A night handheld test session.

With my recent move away from Canon pro equipment to Fujifilm X series, I wanted to spend some time using the new system in ways I’ve previously ignored.

The X series handles much better in low light than my Canon kit used to, so I thought I’d wait until it was just about dark and then wander around Kirkintilloch using only the available light to see if I could capture some usable images without a tripod.

All images below handheld and … sharp.

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Merging thought with photography

I’ve been studying philosophy since the early 2000s and I’m increasingly seeing some of my thoughts and challenges make their way into my photography every now and then. So far these have tended to be fairly simplistic images focussing on a single idea and the most recent few are very much in line with that.

Basically, you can either look at these images and decide if you like them on their own right, or you can spend some time thinking about the possible nature of the photographs in accordance to the titles I’ve provided. There’s no right anwser – this is about how you interact with my work.

Winning Move

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Rage.

It’s been quite some time since I’ve posted something from a new series of work, so here’s a single image to tantalise you… possibly.

I rarely name works these days, but every so often one just throws a name at me and insists I use it. So I present to you:

Rage.

Paper textural abstraction type things.

I got bored. Then I found some coloured paper I bought a while ago for a project. Then I started playing with a few sheets, my Canon G7 X and my Rotalight Neo to see what would happen.

These are just the quick test images I was playing with. If I get around to it, I’ll set up a better camera on a tripod, construct some patterns a little more carefully and … probably still use the Neo, because it actually does a pretty good job in a confined space!

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Some fresh work in progress.

I seem to recall stating I’d start to show more of my work as I create it rather than waiting for the usual several months or years until I’m happy with a work. So here are a small number I was working on a few days ago.

This first one is a relative of a photo I took last year, so you may notice just a little similarity in it.

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A wander around Edinburgh.

Yesterday I received a new “expert” compact camera – the Canon G7 X. I felt it needed a decent test so took it to Edinburgh to view a few exhibitions with a friend. The results were pleasing: not as good as my professional DSLRs and lenses costing several times as much, of course, yet good optical quality with punchy colours where the lighting was useful and overall enjoyable handling. I’ll probably write a review of it in a few weeks once I’m fully used to it.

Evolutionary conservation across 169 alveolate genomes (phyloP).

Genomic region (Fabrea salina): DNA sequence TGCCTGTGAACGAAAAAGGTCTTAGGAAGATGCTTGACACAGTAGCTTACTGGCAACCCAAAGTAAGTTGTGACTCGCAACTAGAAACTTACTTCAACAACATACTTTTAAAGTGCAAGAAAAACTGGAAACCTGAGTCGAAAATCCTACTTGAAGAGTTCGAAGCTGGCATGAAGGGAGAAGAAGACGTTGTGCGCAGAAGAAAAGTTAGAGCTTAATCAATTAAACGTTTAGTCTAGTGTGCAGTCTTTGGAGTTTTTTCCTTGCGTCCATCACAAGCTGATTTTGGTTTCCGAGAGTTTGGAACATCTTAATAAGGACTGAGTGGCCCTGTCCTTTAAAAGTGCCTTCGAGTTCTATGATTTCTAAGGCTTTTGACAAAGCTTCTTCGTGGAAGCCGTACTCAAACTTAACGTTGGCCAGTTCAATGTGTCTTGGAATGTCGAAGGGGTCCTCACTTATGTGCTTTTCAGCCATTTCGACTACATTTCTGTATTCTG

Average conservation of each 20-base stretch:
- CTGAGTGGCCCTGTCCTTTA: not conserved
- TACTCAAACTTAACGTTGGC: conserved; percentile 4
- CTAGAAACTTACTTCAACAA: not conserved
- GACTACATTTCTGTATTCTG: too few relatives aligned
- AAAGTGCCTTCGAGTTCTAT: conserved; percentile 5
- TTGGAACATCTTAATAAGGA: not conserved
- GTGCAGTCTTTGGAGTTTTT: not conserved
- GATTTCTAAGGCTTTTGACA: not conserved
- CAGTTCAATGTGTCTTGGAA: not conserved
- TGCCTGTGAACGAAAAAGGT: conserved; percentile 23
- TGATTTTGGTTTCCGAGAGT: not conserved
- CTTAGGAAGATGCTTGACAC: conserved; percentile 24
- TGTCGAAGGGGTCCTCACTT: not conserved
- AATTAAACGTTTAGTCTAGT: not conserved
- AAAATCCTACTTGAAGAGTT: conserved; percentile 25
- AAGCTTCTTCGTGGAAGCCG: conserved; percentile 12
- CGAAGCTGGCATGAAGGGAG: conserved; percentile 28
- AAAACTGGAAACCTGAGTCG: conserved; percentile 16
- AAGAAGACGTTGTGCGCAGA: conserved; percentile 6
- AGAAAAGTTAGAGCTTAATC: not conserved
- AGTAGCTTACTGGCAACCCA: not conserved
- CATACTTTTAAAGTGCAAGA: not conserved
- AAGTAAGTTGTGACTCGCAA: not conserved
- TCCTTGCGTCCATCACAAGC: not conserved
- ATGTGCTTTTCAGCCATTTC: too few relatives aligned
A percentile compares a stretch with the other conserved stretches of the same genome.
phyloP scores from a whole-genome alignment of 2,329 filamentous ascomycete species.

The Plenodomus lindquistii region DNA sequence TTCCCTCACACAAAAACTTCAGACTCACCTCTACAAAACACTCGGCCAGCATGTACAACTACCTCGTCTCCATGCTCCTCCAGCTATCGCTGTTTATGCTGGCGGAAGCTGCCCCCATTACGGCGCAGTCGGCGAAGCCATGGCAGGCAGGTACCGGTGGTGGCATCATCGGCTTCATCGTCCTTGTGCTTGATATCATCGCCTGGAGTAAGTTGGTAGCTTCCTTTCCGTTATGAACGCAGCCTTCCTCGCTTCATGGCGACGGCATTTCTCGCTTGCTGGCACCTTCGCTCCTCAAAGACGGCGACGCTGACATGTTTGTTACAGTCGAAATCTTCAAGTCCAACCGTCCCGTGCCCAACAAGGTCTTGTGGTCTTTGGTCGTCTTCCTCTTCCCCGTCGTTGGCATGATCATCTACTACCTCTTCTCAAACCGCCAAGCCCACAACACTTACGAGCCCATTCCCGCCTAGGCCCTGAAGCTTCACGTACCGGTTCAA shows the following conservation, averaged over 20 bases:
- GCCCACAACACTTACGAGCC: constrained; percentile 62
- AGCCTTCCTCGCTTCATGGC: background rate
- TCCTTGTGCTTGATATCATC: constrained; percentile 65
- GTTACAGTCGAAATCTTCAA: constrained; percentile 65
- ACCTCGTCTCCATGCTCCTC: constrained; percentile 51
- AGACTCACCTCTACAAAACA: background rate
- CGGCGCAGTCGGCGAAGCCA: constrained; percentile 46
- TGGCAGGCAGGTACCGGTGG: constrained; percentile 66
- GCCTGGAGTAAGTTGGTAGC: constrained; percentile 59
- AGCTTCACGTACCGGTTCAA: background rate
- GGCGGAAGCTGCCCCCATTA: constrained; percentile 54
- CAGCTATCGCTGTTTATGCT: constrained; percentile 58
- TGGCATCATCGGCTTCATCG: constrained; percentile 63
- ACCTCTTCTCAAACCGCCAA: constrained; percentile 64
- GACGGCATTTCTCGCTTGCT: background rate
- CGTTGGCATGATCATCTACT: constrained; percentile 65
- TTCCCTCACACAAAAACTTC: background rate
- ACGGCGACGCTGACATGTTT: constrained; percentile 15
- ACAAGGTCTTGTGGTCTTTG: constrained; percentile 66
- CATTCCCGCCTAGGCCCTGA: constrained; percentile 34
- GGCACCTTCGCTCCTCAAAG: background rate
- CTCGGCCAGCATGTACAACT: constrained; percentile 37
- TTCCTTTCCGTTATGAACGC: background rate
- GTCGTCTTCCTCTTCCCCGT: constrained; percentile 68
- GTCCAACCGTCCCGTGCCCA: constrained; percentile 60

The flow of the day, and therefore the photos below, went as follows:

I love whisky, so this sign was crying out to be photographed.

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Without leaving my garden.

The weather forecast claimed rain any moment, yet the skies disagreed. Regardless, I decided I wasn’t in the mood to get soaked through like I did the last time I ignored the forecast just two days ago. Choosing not to leave the vicinity of my house and garden is hardly an excuse for not taking a few photos, so I played with some texture works in my garden and … here are the results.

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Time in Motion: abstraction.

A few years ago I began a project, I’ve yet to publish, looking at the way people interact with static objects. Sort of. I’m planning on returning to the original project idea and technique, but I’ve also been working on a sister project to sit alongside it which will in essence be an abstract form of the original.

I’m still developing the techniques to get the results I want for the abstraction element, so I’m not going to discuss how I’ve achieved these images for now.

Enjoy, or not, as always with this sort of work I expect a very small percentage of viewers to have any interest in the results.

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A little local abstraction.

I’ve been doing more thinking and playing with abstract images created using low light and camera motion. Moving away from the structured photographs I posted in June, I’ve done some work around my house in the early hours of the morning when I should have been asleep.

While the photographs are all quite separated from what I photographed, I think these provide a clearer connection to the origins than my previous set did. This leaves me to ponder whether this form of abstraction should hide the scene being photographed, leave it relatively obvious or not care one way or the other and take each photograph as it comes.

At present I’m leaning toward the final option as I quite like the visual clues in a couple of these that I feel it can, in some photos, help to create a connection between abstraction and reality.

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